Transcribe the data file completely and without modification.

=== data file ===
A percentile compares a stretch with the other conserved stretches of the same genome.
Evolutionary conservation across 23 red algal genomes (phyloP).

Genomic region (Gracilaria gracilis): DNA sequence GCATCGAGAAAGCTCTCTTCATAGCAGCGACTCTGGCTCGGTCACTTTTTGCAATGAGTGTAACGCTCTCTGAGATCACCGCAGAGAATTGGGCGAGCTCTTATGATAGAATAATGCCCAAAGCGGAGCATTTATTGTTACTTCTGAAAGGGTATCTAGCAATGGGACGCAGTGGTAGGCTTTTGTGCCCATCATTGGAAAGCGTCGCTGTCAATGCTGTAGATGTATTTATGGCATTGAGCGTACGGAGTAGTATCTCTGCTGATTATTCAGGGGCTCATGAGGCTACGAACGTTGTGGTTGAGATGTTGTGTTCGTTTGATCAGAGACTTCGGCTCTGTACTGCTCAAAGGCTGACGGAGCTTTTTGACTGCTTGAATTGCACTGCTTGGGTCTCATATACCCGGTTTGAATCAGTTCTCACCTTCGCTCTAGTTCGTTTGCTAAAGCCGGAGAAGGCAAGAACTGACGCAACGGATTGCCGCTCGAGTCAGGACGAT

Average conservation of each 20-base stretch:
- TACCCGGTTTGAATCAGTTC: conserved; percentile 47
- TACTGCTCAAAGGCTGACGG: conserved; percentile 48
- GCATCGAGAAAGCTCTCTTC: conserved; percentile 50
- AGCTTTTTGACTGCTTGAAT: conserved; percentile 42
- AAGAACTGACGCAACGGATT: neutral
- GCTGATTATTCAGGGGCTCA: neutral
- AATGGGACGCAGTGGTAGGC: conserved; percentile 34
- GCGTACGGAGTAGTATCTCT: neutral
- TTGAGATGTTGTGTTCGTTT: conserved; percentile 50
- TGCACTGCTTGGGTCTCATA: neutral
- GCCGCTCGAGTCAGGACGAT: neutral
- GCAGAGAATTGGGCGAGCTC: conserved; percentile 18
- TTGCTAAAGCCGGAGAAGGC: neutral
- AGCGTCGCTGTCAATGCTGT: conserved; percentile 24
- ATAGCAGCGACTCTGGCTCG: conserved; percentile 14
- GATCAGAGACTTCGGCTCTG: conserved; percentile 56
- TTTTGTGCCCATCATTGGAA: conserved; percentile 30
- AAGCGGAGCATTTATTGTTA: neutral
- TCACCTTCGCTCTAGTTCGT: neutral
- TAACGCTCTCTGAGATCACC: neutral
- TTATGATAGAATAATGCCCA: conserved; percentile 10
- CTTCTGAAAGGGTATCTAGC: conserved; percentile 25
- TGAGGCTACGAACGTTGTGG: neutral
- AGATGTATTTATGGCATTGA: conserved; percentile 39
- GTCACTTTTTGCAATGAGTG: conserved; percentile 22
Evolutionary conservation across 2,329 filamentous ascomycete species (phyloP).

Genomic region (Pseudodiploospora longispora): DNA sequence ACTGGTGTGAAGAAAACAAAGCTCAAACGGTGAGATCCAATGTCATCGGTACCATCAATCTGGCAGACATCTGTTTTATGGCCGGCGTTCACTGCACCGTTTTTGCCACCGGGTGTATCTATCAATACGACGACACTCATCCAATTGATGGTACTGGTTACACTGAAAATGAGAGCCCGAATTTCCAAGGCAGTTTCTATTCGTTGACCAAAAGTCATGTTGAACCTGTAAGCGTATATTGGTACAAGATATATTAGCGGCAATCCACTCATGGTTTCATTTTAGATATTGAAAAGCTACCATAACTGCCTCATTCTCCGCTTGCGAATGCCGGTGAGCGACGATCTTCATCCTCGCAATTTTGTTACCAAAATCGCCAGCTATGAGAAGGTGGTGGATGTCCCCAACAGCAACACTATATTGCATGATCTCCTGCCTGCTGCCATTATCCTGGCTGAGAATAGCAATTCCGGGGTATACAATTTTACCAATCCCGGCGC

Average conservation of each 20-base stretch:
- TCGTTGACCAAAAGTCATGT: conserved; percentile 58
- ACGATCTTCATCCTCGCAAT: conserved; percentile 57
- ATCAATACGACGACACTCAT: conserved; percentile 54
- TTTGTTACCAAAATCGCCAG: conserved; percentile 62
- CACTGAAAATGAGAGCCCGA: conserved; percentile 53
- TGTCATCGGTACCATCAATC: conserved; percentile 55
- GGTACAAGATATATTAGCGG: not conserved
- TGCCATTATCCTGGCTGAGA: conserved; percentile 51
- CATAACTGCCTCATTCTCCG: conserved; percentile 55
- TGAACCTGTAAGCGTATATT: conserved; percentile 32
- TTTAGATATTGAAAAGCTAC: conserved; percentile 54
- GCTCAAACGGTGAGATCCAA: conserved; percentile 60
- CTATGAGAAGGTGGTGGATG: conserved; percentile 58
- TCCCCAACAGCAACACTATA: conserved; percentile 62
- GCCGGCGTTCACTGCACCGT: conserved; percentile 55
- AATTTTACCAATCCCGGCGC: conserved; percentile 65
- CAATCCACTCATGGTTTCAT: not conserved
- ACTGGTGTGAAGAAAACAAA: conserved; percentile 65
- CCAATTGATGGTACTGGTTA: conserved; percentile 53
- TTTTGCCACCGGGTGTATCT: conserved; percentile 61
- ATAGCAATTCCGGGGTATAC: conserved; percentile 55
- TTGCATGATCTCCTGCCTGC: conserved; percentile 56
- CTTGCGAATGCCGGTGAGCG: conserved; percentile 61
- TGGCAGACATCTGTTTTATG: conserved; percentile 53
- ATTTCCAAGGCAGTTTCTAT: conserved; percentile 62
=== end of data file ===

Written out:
A percentile compares a stretch with the other conserved stretches of the same genome.
Evolutionary conservation across 23 red algal genomes (phyloP).

Genomic region (Gracilaria gracilis): DNA sequence GCATCGAGAAAGCTCTCTTCATAGCAGCGACTCTGGCTCGGTCACTTTTTGCAATGAGTGTAACGCTCTCTGAGATCACCGCAGAGAATTGGGCGAGCTCTTATGATAGAATAATGCCCAAAGCGGAGCATTTATTGTTACTTCTGAAAGGGTATCTAGCAATGGGACGCAGTGGTAGGCTTTTGTGCCCATCATTGGAAAGCGTCGCTGTCAATGCTGTAGATGTATTTATGGCATTGAGCGTACGGAGTAGTATCTCTGCTGATTATTCAGGGGCTCATGAGGCTACGAACGTTGTGGTTGAGATGTTGTGTTCGTTTGATCAGAGACTTCGGCTCTGTACTGCTCAAAGGCTGACGGAGCTTTTTGACTGCTTGAATTGCACTGCTTGGGTCTCATATACCCGGTTTGAATCAGTTCTCACCTTCGCTCTAGTTCGTTTGCTAAAGCCGGAGAAGGCAAGAACTGACGCAACGGATTGCCGCTCGAGTCAGGACGAT

Average conservation of each 20-base stretch:
- TACCCGGTTTGAATCAGTTC: conserved; percentile 47
- TACTGCTCAAAGGCTGACGG: conserved; percentile 48
- GCATCGAGAAAGCTCTCTTC: conserved; percentile 50
- AGCTTTTTGACTGCTTGAAT: conserved; percentile 42
- AAGAACTGACGCAACGGATT: neutral
- GCTGATTATTCAGGGGCTCA: neutral
- AATGGGACGCAGTGGTAGGC: conserved; percentile 34
- GCGTACGGAGTAGTATCTCT: neutral
- TTGAGATGTTGTGTTCGTTT: conserved; percentile 50
- TGCACTGCTTGGGTCTCATA: neutral
- GCCGCTCGAGTCAGGACGAT: neutral
- GCAGAGAATTGGGCGAGCTC: conserved; percentile 18
- TTGCTAAAGCCGGAGAAGGC: neutral
- AGCGTCGCTGTCAATGCTGT: conserved; percentile 24
- ATAGCAGCGACTCTGGCTCG: conserved; percentile 14
- GATCAGAGACTTCGGCTCTG: conserved; percentile 56
- TTTTGTGCCCATCATTGGAA: conserved; percentile 30
- AAGCGGAGCATTTATTGTTA: neutral
- TCACCTTCGCTCTAGTTCGT: neutral
- TAACGCTCTCTGAGATCACC: neutral
- TTATGATAGAATAATGCCCA: conserved; percentile 10
- CTTCTGAAAGGGTATCTAGC: conserved; percentile 25
- TGAGGCTACGAACGTTGTGG: neutral
- AGATGTATTTATGGCATTGA: conserved; percentile 39
- GTCACTTTTTGCAATGAGTG: conserved; percentile 22
Evolutionary conservation across 2,329 filamentous ascomycete species (phyloP).

Genomic region (Pseudodiploospora longispora): DNA sequence ACTGGTGTGAAGAAAACAAAGCTCAAACGGTGAGATCCAATGTCATCGGTACCATCAATCTGGCAGACATCTGTTTTATGGCCGGCGTTCACTGCACCGTTTTTGCCACCGGGTGTATCTATCAATACGACGACACTCATCCAATTGATGGTACTGGTTACACTGAAAATGAGAGCCCGAATTTCCAAGGCAGTTTCTATTCGTTGACCAAAAGTCATGTTGAACCTGTAAGCGTATATTGGTACAAGATATATTAGCGGCAATCCACTCATGGTTTCATTTTAGATATTGAAAAGCTACCATAACTGCCTCATTCTCCGCTTGCGAATGCCGGTGAGCGACGATCTTCATCCTCGCAATTTTGTTACCAAAATCGCCAGCTATGAGAAGGTGGTGGATGTCCCCAACAGCAACACTATATTGCATGATCTCCTGCCTGCTGCCATTATCCTGGCTGAGAATAGCAATTCCGGGGTATACAATTTTACCAATCCCGGCGC

Average conservation of each 20-base stretch:
- TCGTTGACCAAAAGTCATGT: conserved; percentile 58
- ACGATCTTCATCCTCGCAAT: conserved; percentile 57
- ATCAATACGACGACACTCAT: conserved; percentile 54
- TTTGTTACCAAAATCGCCAG: conserved; percentile 62
- CACTGAAAATGAGAGCCCGA: conserved; percentile 53
- TGTCATCGGTACCATCAATC: conserved; percentile 55
- GGTACAAGATATATTAGCGG: not conserved
- TGCCATTATCCTGGCTGAGA: conserved; percentile 51
- CATAACTGCCTCATTCTCCG: conserved; percentile 55
- TGAACCTGTAAGCGTATATT: conserved; percentile 32
- TTTAGATATTGAAAAGCTAC: conserved; percentile 54
- GCTCAAACGGTGAGATCCAA: conserved; percentile 60
- CTATGAGAAGGTGGTGGATG: conserved; percentile 58
- TCCCCAACAGCAACACTATA: conserved; percentile 62
- GCCGGCGTTCACTGCACCGT: conserved; percentile 55
- AATTTTACCAATCCCGGCGC: conserved; percentile 65
- CAATCCACTCATGGTTTCAT: not conserved
- ACTGGTGTGAAGAAAACAAA: conserved; percentile 65
- CCAATTGATGGTACTGGTTA: conserved; percentile 53
- TTTTGCCACCGGGTGTATCT: conserved; percentile 61
- ATAGCAATTCCGGGGTATAC: conserved; percentile 55
- TTGCATGATCTCCTGCCTGC: conserved; percentile 56
- CTTGCGAATGCCGGTGAGCG: conserved; percentile 61
- TGGCAGACATCTGTTTTATG: conserved; percentile 53
- ATTTCCAAGGCAGTTTCTAT: conserved; percentile 62